An entrepreneur enabling startup: The story of Makers Academy

Makers Academy's new online programming course "Ronin" has started in February. Jordan and Pavel are running the first cohort.

There is more to a startup than a brick-walled office space, bean bags and a ping pong table. A startup needs a product and a story.  Last week Evgeny Shadchev, CEO and co-founder of Makers Academy, told us how much pain it was, to find the beautiful office in which I’ve been learning how to code for three weeks now.

Little more than two years ago, on February 18th in 2013 the first cohort started . Evgeny’s story starts a couple of years earlier though. He had been working as a software developer for different companies. As tech co-founder he had built a price comparison browser plugin called „InvisibleHand“ (which was later sold to Skimlinks by the remaining founder). And he had co-founded „Forward Labs“ in 2012, an incubator that was merged with Forward Venture Partners and branded Forward Partners. This is where he eventually met his co-founder Rob Johnson.

Two founders share a need

The following conversation between Rob and Evgeny was going to give birth to Makers Academy one year later. „I complained about how difficult it is to find talented developers“, tells Evgeny. „Seniors are like unicorns. They basically don’t exist. And juniors usually don’t have the skills to hit the ground on day one. And once they have experience they tend to go somewhere else.“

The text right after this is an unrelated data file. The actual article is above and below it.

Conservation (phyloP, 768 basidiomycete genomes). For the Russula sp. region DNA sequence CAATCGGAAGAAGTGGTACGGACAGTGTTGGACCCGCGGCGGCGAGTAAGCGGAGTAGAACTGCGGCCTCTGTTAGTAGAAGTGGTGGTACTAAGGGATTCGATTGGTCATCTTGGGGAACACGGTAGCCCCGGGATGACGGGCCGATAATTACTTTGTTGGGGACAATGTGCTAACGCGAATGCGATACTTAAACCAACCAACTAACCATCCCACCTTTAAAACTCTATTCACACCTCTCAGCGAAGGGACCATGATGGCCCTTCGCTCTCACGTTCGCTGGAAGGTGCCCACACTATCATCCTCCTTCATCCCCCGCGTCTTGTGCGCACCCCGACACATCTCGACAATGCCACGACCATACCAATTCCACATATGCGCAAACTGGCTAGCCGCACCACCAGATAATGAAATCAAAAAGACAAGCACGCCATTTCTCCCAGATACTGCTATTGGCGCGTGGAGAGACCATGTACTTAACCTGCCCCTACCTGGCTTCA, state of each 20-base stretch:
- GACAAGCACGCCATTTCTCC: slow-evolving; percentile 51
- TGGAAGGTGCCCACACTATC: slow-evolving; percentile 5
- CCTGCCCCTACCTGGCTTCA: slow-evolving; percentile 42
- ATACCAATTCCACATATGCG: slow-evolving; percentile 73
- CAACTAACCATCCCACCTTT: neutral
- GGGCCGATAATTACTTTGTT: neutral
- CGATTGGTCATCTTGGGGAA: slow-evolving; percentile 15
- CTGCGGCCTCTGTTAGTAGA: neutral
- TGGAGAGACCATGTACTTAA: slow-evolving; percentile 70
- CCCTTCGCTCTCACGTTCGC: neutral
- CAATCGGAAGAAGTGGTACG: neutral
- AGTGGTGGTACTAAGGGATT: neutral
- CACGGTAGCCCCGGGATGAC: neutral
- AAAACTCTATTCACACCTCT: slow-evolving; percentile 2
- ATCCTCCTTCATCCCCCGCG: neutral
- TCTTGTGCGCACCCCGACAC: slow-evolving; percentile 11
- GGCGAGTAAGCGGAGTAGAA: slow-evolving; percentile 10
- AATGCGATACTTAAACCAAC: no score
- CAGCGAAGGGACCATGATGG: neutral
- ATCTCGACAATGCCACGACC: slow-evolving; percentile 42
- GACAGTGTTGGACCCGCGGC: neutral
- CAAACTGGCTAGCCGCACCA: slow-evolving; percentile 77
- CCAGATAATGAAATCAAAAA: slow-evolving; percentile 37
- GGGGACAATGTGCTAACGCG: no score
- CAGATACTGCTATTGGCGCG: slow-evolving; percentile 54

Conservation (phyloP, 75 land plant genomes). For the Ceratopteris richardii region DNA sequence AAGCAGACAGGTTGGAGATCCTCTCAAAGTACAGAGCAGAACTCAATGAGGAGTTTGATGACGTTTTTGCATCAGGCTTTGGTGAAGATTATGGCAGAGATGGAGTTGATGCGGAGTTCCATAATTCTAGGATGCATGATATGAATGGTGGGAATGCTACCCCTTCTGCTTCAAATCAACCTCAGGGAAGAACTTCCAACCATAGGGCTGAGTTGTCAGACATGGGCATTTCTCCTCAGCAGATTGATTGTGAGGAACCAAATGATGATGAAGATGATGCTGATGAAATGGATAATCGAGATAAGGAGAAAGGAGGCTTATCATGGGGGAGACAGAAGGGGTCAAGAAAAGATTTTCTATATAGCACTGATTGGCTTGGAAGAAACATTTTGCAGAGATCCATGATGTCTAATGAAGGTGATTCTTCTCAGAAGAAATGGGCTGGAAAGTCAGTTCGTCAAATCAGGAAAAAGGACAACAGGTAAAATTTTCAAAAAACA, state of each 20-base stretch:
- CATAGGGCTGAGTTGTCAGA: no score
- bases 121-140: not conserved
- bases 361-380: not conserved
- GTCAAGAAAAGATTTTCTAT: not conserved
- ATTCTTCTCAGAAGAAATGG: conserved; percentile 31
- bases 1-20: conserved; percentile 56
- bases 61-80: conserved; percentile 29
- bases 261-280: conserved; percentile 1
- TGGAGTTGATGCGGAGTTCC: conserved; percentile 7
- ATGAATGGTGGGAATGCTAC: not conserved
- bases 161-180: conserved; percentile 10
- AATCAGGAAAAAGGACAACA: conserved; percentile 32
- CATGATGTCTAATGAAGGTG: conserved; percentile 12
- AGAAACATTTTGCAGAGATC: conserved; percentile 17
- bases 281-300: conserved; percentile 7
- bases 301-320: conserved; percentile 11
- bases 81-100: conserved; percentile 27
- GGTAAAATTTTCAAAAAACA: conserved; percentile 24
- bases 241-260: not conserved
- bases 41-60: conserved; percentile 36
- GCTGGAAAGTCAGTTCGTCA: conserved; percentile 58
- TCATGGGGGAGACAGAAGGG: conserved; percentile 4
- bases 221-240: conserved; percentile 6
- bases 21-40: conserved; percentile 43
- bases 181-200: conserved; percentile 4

Rob Johnson on the other side shared his experience of how difficult it had been to teach himself how to code. „He had started with „Objective C“ (bloody difficult, bad idea). Than shifted over to „C“ reasoning that if Obj-C is based on C, he should learn that first (worse since C is even more difficult than Obj-C)“, Evgeny tells. Even though Rob finally managed to finish Apps that were sold in Apple’s app store, it was a perfect match: „Maybe we should start teaching people how to code.“

Learning how to code - with coaches, in good company and in a pleasant environment.
Learning how to code is hard – but it get’s way easier in good company, with coaches and a tested curriculum.

The first coding schools in the United States had started. It was the beginning of the entire „learning-how-to-code-movement“ and it seemed like an interesting business, Evgeny says.